The University of Illinois prides itself on its diversity, as it is home to students from all over the county and internationally who bring different perspectives and experiences. Yet some students are questioning just how inclusive the Illinois campus is to its diverse population.
The University’s commitment to an Inclusive campus has been embedded since 2007, yet certain students still feel they walk a campus that is segregated. The LGBT community in particular is stressing their concern for what they say is a campus who accepts identity only through the limits of race and religion.
The Inclusive Initiative launched by Chancellor Phyllis Wise is more commonly known through the slogan, “One campus, many voices.” According to Inclusive Illinois, “Diversity is represented by the variety of ways we are different in terms of physical attributes, capabilities, cultural/social backgrounds, experiences, perspectives and ideas.”
One of these diverse groups is represented through the LGBT community. There is a multitude of registered student organizations devoted to the LGBT community in particular. The LGBT Resource Center has played a pivotal role in ensuring gender identity and sexual orientation is included in the University’s non-discrimination policy. For 21 years, the center has been devoted to providing a safe space for students.
Barriers to Inclusion
Here is where students say part of the problem lies. Students, like those in the LGBT community, only feel safe in these certain locations. Similar to African-American, Native-American, and Latino students who are active within their cultural centers-these students are reluctant to leave these safe spaces.
Active students in the LGBT community, such as Sarah Mowitz and Chan Choi, say the spaces have given them a sense of acceptance.
The University conducted an internal assessment of the climate for LGBT persons and Allies within the campus in the Spring of 2004. The concerns students reported in 2004 are still prevalent 10 years later.
- Among the participants, LGB individuals and those who are uncertain about their sexual orientation perceived the campus climate as less positive and less affirming than their heterosexual counterparts; transgender individuals and females perceived the climate as less positive than males; and, “people of color” perceived the climate as less positive than White/European Americans.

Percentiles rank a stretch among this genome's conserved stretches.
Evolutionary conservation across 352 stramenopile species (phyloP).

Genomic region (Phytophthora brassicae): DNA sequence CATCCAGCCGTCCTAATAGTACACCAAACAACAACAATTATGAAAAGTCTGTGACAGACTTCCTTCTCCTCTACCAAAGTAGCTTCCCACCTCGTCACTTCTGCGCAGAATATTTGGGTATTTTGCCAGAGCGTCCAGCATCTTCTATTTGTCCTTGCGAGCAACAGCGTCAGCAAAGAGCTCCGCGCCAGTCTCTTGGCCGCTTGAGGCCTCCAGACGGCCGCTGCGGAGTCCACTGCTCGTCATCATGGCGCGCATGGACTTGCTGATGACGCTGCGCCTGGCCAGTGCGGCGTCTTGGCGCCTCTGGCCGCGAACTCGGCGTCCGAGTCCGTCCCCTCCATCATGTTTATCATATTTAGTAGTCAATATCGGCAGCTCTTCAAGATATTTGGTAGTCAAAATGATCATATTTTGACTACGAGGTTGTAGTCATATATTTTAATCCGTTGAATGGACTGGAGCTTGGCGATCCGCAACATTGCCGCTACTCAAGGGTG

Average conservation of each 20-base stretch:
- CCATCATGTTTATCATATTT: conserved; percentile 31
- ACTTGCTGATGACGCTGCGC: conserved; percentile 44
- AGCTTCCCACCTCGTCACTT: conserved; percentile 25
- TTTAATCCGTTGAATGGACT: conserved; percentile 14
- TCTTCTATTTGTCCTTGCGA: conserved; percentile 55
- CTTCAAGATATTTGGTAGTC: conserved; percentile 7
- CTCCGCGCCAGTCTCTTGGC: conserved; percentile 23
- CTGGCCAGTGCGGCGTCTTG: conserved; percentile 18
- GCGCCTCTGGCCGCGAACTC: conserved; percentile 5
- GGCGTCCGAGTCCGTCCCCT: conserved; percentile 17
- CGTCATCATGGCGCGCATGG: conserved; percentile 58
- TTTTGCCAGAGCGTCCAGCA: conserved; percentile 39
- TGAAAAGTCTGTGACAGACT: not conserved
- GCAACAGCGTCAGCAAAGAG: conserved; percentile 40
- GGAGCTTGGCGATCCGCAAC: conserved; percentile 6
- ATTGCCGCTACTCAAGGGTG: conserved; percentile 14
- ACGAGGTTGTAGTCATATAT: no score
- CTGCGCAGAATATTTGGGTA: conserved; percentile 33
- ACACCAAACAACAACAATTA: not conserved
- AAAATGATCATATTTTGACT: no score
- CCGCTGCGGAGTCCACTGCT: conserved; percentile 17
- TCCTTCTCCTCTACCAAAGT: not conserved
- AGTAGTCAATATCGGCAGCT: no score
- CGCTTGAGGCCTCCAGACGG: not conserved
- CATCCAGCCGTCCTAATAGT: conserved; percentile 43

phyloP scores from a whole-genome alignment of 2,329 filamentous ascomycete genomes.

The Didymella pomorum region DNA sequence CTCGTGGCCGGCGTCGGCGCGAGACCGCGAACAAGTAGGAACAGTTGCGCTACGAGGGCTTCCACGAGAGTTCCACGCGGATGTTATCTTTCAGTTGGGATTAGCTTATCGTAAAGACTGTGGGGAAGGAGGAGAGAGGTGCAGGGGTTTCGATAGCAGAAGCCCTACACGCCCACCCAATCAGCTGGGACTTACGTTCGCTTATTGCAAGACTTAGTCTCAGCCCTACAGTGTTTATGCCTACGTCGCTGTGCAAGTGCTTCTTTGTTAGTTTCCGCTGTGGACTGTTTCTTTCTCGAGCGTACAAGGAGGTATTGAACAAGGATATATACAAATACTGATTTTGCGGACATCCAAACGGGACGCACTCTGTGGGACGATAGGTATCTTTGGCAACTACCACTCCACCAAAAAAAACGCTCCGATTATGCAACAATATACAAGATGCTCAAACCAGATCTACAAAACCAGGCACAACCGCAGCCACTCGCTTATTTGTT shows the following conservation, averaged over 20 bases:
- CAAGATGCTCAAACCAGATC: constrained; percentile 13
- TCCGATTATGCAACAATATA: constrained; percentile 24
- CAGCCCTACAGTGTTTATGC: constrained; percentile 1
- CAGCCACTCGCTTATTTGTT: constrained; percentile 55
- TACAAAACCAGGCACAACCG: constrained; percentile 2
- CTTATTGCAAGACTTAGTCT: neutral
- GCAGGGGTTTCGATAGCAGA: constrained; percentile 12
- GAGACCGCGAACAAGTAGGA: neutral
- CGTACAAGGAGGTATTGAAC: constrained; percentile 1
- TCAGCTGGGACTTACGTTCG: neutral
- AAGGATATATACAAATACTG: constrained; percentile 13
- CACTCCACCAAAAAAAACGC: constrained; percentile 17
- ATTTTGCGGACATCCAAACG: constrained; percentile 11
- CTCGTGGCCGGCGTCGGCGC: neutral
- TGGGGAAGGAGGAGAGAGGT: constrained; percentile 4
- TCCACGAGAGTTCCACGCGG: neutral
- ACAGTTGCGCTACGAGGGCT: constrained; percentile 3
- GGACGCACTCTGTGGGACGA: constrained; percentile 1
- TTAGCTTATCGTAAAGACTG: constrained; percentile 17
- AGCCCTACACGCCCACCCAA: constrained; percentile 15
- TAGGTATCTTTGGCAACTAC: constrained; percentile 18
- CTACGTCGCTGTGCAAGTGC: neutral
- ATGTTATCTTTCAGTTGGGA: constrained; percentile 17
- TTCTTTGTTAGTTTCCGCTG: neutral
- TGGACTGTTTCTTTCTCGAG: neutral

- Respondents felt most safe in the Illini Union, Main Quad, classroom buildings, Krannert Center for Performing Arts, and in campus libraries, and felt least safe at parking lots and fraternity and sorority houses.
“I’ve had many friends that are in Greek life and have had an issue being LGBT,” Mowitz said. “So I think it kind of depends on where you are. But, I think it is in the student body that I find the most difficulty.”
Associate Provost for Diversity Menah Pratt-Clarke who has worked closely with the Inclusive Illinois initiative articulates the problem that she is all too familiar with.
“Why during the course of your four years, if you are comfortable, safe, affirmed, validated, have a great friendship network with people like you, share your values, why would you ever come out of that safe space?” Pratt-Clarke said.
And this is what the LGBT community is calling on the administration to recognize. The diverse campus accommodates students of all backgrounds, each in their individual community. Yet, these LGBT students believe in order to truly cultivate inclusivity, there must be a push to have these communities cross paths. Listen to what these students have to say.
They are calling on the administration and students to create a genuine inclusive campus where all are united despite identity markers. Director of the LGBT Resource Center Leslie Morrow shared that the center is inclusive because it welcomes students regardless of their identity. However, Morrow said getting the word out to students about this resource is difficult. Since the University doesn’t track LGBT students, Morrow relies on social media and word of mouth to tell students about the space.
“It really is open to everyone,” Morrow said.
Illinois senior and trans equality activist Stephanie Skora says that much of this inclusive effort has been championed by the LGBT center and by LGBT students.
“The culture at large has had to be changed by students,” Skora said.
Avenues for Change
Transgender activist and author Janet Mock, who spoke to University students on challenging gender norms, echoed Skora’s call on the student body to implement change.
As an author, Mock says she creates spaces that allow her to express who she is. In her autobiography, Redefining Realness: My Path to Womanhood, Identity, Love & So Much More, Mock was able to create a safe space. But similar to students at Illinois, she reiterates that the transgender community should not be restricted by these safe spaces. She educated students in attendance of what needs to happen instead. Take a listen here.
There is debate over how genuine inclusivity can be reached. Students, administration, and experts each express their concern and approach. The most common solution voiced by the community is a genuine effort for students to engage outside of their safe space (hyperlink to video package).
Inclusive Illinois defines it as the Individual Inclusive Illinois commitment and you can make your commitment here.